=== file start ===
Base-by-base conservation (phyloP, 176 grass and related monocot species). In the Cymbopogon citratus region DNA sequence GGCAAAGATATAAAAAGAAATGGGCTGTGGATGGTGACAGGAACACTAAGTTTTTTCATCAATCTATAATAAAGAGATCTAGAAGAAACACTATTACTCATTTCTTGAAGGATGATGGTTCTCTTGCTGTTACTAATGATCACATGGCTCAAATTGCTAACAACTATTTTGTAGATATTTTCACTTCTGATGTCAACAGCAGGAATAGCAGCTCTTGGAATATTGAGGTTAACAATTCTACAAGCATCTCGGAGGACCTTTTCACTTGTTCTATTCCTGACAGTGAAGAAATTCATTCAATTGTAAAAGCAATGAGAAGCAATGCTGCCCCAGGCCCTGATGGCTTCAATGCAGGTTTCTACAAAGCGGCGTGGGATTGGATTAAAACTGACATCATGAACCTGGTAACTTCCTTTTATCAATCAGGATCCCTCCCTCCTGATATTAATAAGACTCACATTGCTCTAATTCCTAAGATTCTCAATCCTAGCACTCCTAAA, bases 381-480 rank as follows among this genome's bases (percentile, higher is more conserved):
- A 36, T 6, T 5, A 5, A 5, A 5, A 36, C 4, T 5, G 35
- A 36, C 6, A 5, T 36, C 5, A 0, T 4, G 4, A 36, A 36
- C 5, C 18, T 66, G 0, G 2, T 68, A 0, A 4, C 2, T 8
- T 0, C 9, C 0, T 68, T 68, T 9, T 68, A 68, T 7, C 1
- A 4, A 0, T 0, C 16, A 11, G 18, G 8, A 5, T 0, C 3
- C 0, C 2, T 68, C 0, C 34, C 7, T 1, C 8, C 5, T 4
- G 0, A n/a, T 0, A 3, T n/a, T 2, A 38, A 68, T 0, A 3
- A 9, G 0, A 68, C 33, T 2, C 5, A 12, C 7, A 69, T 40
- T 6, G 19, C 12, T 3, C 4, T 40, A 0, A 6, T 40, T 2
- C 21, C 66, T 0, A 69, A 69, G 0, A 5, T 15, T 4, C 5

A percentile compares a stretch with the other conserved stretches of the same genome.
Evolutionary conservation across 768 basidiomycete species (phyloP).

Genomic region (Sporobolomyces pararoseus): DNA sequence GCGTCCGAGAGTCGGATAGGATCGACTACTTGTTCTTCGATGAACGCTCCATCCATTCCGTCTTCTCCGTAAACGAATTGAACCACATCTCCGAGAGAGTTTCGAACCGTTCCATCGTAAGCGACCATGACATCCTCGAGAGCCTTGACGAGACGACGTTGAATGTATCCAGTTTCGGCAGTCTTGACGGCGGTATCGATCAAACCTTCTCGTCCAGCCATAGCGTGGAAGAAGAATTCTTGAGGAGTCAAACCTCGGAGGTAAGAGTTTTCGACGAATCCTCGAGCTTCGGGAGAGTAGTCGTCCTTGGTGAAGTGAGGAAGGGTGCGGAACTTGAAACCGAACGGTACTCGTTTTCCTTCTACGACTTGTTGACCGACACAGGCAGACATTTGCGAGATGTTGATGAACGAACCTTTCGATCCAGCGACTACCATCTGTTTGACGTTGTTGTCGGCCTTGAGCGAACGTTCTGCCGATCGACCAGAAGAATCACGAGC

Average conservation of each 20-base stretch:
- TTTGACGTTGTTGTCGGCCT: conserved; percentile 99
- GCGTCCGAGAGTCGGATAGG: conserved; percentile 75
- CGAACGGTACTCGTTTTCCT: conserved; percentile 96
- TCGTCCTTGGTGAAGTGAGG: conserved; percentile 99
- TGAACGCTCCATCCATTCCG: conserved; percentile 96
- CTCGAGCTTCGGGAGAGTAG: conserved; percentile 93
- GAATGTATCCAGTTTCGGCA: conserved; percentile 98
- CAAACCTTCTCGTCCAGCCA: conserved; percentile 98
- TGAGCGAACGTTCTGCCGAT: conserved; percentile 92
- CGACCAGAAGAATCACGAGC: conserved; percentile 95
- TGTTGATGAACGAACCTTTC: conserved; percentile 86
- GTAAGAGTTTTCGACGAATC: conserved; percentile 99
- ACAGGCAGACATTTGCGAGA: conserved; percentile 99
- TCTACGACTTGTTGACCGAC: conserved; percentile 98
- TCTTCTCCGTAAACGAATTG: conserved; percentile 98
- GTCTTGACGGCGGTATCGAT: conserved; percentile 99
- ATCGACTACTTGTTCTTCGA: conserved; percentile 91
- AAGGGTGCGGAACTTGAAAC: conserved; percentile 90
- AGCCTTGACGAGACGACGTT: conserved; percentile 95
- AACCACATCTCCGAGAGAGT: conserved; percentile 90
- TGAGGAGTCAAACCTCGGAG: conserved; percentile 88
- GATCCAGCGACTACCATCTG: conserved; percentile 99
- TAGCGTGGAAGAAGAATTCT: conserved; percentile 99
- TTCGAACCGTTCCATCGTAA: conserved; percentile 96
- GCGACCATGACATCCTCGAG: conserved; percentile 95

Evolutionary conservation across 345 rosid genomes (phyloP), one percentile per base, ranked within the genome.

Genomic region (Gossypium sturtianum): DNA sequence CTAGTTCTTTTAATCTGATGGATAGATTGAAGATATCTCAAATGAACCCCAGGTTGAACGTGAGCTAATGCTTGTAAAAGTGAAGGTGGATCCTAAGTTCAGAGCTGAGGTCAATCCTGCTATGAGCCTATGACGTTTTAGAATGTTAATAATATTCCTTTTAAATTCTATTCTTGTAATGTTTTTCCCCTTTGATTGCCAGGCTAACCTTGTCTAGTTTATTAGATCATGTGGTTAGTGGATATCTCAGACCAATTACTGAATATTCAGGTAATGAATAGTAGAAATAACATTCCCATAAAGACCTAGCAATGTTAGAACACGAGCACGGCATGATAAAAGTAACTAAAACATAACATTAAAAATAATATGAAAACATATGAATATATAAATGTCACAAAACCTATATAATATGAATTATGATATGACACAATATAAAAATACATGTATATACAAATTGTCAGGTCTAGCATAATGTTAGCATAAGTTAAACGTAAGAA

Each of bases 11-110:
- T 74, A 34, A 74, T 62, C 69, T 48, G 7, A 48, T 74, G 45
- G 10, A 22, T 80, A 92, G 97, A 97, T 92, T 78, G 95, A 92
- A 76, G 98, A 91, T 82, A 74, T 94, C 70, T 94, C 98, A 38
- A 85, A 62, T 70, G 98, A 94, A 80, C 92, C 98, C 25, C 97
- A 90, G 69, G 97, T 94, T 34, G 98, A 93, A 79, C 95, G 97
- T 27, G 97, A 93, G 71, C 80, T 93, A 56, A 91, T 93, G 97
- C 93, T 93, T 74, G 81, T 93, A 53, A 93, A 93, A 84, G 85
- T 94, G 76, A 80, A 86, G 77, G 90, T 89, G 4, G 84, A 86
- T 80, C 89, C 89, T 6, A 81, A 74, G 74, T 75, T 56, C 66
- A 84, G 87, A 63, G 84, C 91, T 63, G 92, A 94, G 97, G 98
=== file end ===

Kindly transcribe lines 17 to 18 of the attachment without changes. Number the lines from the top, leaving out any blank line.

- GCGTCCGAGAGTCGGATAGG: conserved; percentile 75
- CGAACGGTACTCGTTTTCCT: conserved; percentile 96